It’s an annual “Rite of Spring” and the beginning of sailing season.

It’s annual Big Boat Day, a day dedicated to putting stored boats back into Lake Michigan to kick off the opening day of the sailing season, Saturday, April 27. The Milwaukee Community Sailing Center has been keeping the tradition alive for about 30 years. The center even has its own lift system to make the day happen, with cranes stationed on the docks.

“They can only lift about 4,000 pounds,” said Holly Davenport, director for the Milwaukee Community Sailing Center. “Once we start having bigger boats, 25 feet and higher, we have to bring in a special crane that can lift a capacity of about 15,000 pounds.”

The mass boat migration happens each year on the last Friday of April. And even with predictions of 3-6 inches of snow coming on opening day, the crane is still placing boats into the Great Lake.

“They will sail in the snow,” Davenport says of the sailors who have waited all year. “It’s the wind that would stop them.”

Though windy today with gusts of about 19 mph, the boats are still able to go in the water. The boats will continue to be placed in the water as long as the wind stays below 25 knots, Davenport says.

“The crane operator is monitoring the wind and has changed his gear, even putting in a different kind of cable and hook. He’s also added a wind meter to the top of his crane,” Davenport says.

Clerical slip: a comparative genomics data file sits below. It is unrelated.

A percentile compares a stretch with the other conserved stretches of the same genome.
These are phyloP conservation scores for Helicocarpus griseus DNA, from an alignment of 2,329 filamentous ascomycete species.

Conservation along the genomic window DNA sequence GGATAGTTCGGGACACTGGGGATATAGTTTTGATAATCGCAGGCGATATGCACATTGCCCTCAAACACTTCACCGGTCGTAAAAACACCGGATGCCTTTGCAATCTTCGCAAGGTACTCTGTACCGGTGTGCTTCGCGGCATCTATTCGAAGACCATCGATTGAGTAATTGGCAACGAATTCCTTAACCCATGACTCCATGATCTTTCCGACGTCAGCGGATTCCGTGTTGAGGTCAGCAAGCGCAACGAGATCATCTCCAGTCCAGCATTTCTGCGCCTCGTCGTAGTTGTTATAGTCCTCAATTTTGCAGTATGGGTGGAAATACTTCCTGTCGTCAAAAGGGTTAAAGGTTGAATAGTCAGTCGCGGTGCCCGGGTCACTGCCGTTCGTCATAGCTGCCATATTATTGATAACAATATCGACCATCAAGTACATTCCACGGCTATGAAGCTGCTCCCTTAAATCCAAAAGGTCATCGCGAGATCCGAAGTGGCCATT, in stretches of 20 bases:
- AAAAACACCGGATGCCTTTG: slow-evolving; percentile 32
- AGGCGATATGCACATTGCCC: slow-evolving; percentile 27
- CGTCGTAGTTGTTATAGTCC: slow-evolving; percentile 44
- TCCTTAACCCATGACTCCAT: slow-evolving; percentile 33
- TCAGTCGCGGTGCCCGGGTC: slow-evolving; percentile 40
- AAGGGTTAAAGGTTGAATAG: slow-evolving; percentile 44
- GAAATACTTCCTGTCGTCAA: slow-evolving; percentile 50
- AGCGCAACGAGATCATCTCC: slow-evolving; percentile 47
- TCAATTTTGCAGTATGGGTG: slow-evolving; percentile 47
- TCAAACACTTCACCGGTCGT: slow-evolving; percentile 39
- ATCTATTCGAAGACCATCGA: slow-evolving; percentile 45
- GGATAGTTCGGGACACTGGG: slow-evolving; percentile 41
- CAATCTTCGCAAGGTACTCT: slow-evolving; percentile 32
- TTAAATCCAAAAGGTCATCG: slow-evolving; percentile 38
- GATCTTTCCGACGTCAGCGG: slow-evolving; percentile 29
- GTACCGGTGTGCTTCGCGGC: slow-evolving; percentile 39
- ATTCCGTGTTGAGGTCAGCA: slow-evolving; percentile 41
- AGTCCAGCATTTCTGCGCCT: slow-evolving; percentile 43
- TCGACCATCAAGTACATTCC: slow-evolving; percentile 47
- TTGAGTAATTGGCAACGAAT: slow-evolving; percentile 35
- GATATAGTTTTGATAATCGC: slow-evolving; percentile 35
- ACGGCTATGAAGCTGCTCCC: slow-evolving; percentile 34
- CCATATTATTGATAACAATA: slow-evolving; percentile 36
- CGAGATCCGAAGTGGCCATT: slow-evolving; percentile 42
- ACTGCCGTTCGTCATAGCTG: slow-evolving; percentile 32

Sailboats at Veteran’s Park line up to meet Lake Michigan for the first time this year. It’s an annual “Rite of Spring” and the beginning of sailing season.

photo by Natallie St. Onge

Sails remain steady in the wind gusts.

photo by Natallie St. Onge

One of the boats, Scappare, is starting its voyage to the water. Volunteers guide it the lake.

photo by Natallie St. Onge

Scappare is the second boat to go in the water today. All the volunteers carefully guide it and keep it steady in the wind’s gusts.

photo by Natallie St. Onge

The boat is lining up to hit the waters.

photo by Natallie St. Onge

The Scappare is in its final stretch to Lake Michigan.

photo by Natallie St. Onge

The boat is finally placed in the water. A volunteer unstraps it from the crane. 

photo by Natallie St. Onge

The crane is prominent in the crisp blue sky, visible even from Veterans Park.

photo by Natallie St. Onge

Volunteers line up by the boats that need to go in the water next. The first boat was in the water a little after 9 a.m. All the boats were slated for launch by 1 p.m.

photo by Natallie St. Onge

The yellow strap from the crane that carried the boat and placed it in the water flies in the wind, awaiting the next boat.

photo by Natallie St. Onge

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